The upper housing 160 of the structure of FIG. 13 carries a flexible blanket 162 having heating elements disposed therein. A plurality of springs 164 contact this blanket, and this provides an arrangement whereby food containers having irregular contours can be efficiently heated.
The structure of FIG. 14 comprises an upper housing 166 and a lower housing 168. The heating element 170 provided for the lower housing may be a stiff or flexible blanket for receiving container 172. A similar blanket 174 is carried by the upper housing. In this instance, however, conduits 176 and 178 communicate with the interior of the construction, and these conduits are connected to a vacuum source. When air is pumped out of the area supporting the container, the blankets will be in intimate contact with the container thereby providing heating efficiency. Essentially the same result can be achieved with this structure by applying gas or liquid pressure through ports 175. In either case, the arrangement of FIG. 14 provides side wall engagement which is also contemplated for other embodiments, for example, by providing spring loaded side walls.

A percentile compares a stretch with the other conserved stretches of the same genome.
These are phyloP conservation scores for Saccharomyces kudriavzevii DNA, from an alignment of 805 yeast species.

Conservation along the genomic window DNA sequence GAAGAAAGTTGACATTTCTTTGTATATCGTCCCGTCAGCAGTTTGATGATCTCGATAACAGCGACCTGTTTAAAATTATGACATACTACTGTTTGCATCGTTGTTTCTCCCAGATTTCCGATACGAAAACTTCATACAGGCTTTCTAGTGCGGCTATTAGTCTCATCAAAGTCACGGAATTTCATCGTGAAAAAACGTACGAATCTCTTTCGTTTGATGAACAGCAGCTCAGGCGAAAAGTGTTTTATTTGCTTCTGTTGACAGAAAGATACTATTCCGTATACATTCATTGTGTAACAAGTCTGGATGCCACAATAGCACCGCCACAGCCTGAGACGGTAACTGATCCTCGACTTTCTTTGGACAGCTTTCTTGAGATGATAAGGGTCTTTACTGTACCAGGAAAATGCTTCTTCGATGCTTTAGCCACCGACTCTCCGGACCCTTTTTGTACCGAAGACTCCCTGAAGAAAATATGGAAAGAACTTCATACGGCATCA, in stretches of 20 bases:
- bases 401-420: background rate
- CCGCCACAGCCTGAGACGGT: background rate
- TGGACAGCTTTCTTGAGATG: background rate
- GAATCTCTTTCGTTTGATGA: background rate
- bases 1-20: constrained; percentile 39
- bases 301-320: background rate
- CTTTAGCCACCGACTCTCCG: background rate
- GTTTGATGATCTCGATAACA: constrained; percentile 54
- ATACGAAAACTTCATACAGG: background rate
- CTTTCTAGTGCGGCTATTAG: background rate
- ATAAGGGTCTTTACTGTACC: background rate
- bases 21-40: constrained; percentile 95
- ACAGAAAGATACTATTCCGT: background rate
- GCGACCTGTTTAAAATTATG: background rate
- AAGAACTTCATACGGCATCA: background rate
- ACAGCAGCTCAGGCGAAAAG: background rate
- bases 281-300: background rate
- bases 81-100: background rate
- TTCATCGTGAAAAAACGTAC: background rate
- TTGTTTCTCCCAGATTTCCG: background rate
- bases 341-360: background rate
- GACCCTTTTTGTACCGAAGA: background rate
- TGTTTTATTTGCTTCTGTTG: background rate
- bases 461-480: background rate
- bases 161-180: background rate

FIG. 15 illustrates an additional embodiment wherein the upper housing 180 is attached to lower housing 182 by means of an arm or hinge arrangement such as previously described. The lower heating elements are incorporated at 186, and the upper heating elements 188 are brought into contact with the food container 190. Preferably spring means are employed as previously described which act upon the housings to urge the housings toward each other. Flexible seals 192 are provided around the periphery of the construction to provide a suitable seal. In this arrangement, the mounting for the heating elements 188 is preferably flexible in nature to accommodate thickness variations in the food product.